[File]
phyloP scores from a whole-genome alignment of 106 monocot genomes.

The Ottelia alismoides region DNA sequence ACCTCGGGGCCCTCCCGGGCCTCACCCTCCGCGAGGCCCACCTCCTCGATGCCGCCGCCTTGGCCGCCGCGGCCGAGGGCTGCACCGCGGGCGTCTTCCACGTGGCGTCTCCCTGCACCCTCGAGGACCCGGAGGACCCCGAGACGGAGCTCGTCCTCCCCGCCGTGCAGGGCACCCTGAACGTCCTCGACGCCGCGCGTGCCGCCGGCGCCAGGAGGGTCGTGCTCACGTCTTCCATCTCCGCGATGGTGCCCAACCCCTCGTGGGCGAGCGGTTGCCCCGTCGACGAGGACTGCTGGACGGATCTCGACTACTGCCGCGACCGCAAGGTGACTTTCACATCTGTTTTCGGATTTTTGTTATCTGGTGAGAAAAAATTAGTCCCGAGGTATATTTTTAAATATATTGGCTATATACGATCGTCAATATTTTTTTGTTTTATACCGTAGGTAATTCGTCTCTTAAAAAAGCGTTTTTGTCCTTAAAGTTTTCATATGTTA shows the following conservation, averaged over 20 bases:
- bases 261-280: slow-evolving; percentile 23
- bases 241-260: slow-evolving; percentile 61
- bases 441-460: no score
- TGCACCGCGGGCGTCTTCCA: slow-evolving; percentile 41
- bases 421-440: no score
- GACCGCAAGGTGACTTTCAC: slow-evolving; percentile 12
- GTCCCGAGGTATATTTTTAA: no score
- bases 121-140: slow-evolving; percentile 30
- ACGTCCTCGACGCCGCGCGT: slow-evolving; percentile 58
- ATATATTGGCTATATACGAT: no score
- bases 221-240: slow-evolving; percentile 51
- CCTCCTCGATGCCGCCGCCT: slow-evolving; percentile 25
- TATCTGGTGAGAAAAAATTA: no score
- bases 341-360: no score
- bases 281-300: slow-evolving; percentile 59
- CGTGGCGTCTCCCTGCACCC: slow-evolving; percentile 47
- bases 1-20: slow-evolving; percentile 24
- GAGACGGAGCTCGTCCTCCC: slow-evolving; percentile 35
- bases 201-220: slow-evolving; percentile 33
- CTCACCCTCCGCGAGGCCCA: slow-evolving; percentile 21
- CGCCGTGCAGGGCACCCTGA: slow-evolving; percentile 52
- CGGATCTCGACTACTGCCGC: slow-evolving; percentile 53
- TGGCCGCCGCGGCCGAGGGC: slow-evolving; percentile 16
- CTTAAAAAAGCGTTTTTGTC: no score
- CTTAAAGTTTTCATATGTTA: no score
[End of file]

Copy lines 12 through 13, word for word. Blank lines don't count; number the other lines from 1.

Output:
- ATATATTGGCTATATACGAT: no score
- bases 221-240: slow-evolving; percentile 51